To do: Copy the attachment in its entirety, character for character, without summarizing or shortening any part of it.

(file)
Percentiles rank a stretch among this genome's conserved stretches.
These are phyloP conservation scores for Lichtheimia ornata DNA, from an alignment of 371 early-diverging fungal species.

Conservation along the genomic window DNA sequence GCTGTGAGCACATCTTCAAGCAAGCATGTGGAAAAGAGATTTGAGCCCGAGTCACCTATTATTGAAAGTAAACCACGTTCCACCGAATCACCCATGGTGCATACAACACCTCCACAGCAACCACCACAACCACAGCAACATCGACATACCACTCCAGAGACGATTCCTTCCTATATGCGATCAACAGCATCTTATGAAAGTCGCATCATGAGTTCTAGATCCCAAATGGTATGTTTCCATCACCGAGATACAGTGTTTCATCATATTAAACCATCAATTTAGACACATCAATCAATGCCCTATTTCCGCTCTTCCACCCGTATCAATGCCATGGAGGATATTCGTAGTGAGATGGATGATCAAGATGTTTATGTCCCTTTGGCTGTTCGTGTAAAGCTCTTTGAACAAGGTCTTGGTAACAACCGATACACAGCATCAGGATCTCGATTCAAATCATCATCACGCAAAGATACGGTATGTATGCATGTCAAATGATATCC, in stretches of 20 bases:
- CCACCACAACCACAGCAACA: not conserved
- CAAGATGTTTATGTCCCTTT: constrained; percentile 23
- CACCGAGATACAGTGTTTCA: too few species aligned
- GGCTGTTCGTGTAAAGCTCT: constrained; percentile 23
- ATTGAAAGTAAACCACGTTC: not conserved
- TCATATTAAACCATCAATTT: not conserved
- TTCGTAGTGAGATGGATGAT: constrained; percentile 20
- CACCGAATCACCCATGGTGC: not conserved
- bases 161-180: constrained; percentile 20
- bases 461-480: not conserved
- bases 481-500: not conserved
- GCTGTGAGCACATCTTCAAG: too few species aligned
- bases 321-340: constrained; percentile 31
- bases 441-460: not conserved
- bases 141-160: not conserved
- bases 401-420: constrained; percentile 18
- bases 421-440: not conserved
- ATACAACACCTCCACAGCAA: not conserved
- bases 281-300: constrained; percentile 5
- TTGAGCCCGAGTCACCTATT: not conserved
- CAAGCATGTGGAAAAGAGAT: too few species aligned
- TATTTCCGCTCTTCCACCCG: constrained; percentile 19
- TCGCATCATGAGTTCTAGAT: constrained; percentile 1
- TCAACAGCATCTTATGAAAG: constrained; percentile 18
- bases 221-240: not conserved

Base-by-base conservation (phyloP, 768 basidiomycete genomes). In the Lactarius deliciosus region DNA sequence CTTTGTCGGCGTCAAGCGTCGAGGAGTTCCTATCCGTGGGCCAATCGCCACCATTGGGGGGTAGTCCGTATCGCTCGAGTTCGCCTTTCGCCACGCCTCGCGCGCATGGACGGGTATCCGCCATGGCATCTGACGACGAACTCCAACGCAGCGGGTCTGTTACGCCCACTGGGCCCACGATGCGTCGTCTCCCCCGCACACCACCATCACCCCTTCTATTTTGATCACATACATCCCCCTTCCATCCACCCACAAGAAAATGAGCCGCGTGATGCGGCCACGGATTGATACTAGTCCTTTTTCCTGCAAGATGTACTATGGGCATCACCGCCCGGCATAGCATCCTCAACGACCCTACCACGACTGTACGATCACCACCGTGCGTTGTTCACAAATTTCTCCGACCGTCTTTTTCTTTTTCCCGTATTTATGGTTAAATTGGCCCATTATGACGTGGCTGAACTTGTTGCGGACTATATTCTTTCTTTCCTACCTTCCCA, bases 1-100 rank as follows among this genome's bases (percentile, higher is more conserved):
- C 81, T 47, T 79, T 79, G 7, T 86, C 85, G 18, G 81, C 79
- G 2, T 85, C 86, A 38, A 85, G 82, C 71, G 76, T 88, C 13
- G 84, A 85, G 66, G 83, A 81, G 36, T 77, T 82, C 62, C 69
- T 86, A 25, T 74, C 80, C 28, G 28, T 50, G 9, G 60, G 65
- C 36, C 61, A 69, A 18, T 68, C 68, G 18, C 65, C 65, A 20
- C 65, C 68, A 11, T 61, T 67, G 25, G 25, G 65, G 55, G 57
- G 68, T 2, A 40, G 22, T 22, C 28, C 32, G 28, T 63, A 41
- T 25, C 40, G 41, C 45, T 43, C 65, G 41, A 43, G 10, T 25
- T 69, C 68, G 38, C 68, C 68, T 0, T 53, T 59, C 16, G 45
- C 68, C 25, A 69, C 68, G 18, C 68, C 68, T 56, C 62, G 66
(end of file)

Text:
Percentiles rank a stretch among this genome's conserved stretches.
These are phyloP conservation scores for Lichtheimia ornata DNA, from an alignment of 371 early-diverging fungal species.

Conservation along the genomic window DNA sequence GCTGTGAGCACATCTTCAAGCAAGCATGTGGAAAAGAGATTTGAGCCCGAGTCACCTATTATTGAAAGTAAACCACGTTCCACCGAATCACCCATGGTGCATACAACACCTCCACAGCAACCACCACAACCACAGCAACATCGACATACCACTCCAGAGACGATTCCTTCCTATATGCGATCAACAGCATCTTATGAAAGTCGCATCATGAGTTCTAGATCCCAAATGGTATGTTTCCATCACCGAGATACAGTGTTTCATCATATTAAACCATCAATTTAGACACATCAATCAATGCCCTATTTCCGCTCTTCCACCCGTATCAATGCCATGGAGGATATTCGTAGTGAGATGGATGATCAAGATGTTTATGTCCCTTTGGCTGTTCGTGTAAAGCTCTTTGAACAAGGTCTTGGTAACAACCGATACACAGCATCAGGATCTCGATTCAAATCATCATCACGCAAAGATACGGTATGTATGCATGTCAAATGATATCC, in stretches of 20 bases:
- CCACCACAACCACAGCAACA: not conserved
- CAAGATGTTTATGTCCCTTT: constrained; percentile 23
- CACCGAGATACAGTGTTTCA: too few species aligned
- GGCTGTTCGTGTAAAGCTCT: constrained; percentile 23
- ATTGAAAGTAAACCACGTTC: not conserved
- TCATATTAAACCATCAATTT: not conserved
- TTCGTAGTGAGATGGATGAT: constrained; percentile 20
- CACCGAATCACCCATGGTGC: not conserved
- bases 161-180: constrained; percentile 20
- bases 461-480: not conserved
- bases 481-500: not conserved
- GCTGTGAGCACATCTTCAAG: too few species aligned
- bases 321-340: constrained; percentile 31
- bases 441-460: not conserved
- bases 141-160: not conserved
- bases 401-420: constrained; percentile 18
- bases 421-440: not conserved
- ATACAACACCTCCACAGCAA: not conserved
- bases 281-300: constrained; percentile 5
- TTGAGCCCGAGTCACCTATT: not conserved
- CAAGCATGTGGAAAAGAGAT: too few species aligned
- TATTTCCGCTCTTCCACCCG: constrained; percentile 19
- TCGCATCATGAGTTCTAGAT: constrained; percentile 1
- TCAACAGCATCTTATGAAAG: constrained; percentile 18
- bases 221-240: not conserved

Base-by-base conservation (phyloP, 768 basidiomycete genomes). In the Lactarius deliciosus region DNA sequence CTTTGTCGGCGTCAAGCGTCGAGGAGTTCCTATCCGTGGGCCAATCGCCACCATTGGGGGGTAGTCCGTATCGCTCGAGTTCGCCTTTCGCCACGCCTCGCGCGCATGGACGGGTATCCGCCATGGCATCTGACGACGAACTCCAACGCAGCGGGTCTGTTACGCCCACTGGGCCCACGATGCGTCGTCTCCCCCGCACACCACCATCACCCCTTCTATTTTGATCACATACATCCCCCTTCCATCCACCCACAAGAAAATGAGCCGCGTGATGCGGCCACGGATTGATACTAGTCCTTTTTCCTGCAAGATGTACTATGGGCATCACCGCCCGGCATAGCATCCTCAACGACCCTACCACGACTGTACGATCACCACCGTGCGTTGTTCACAAATTTCTCCGACCGTCTTTTTCTTTTTCCCGTATTTATGGTTAAATTGGCCCATTATGACGTGGCTGAACTTGTTGCGGACTATATTCTTTCTTTCCTACCTTCCCA, bases 1-100 rank as follows among this genome's bases (percentile, higher is more conserved):
- C 81, T 47, T 79, T 79, G 7, T 86, C 85, G 18, G 81, C 79
- G 2, T 85, C 86, A 38, A 85, G 82, C 71, G 76, T 88, C 13
- G 84, A 85, G 66, G 83, A 81, G 36, T 77, T 82, C 62, C 69
- T 86, A 25, T 74, C 80, C 28, G 28, T 50, G 9, G 60, G 65
- C 36, C 61, A 69, A 18, T 68, C 68, G 18, C 65, C 65, A 20
- C 65, C 68, A 11, T 61, T 67, G 25, G 25, G 65, G 55, G 57
- G 68, T 2, A 40, G 22, T 22, C 28, C 32, G 28, T 63, A 41
- T 25, C 40, G 41, C 45, T 43, C 65, G 41, A 43, G 10, T 25
- T 69, C 68, G 38, C 68, C 68, T 0, T 53, T 59, C 16, G 45
- C 68, C 25, A 69, C 68, G 18, C 68, C 68, T 56, C 62, G 66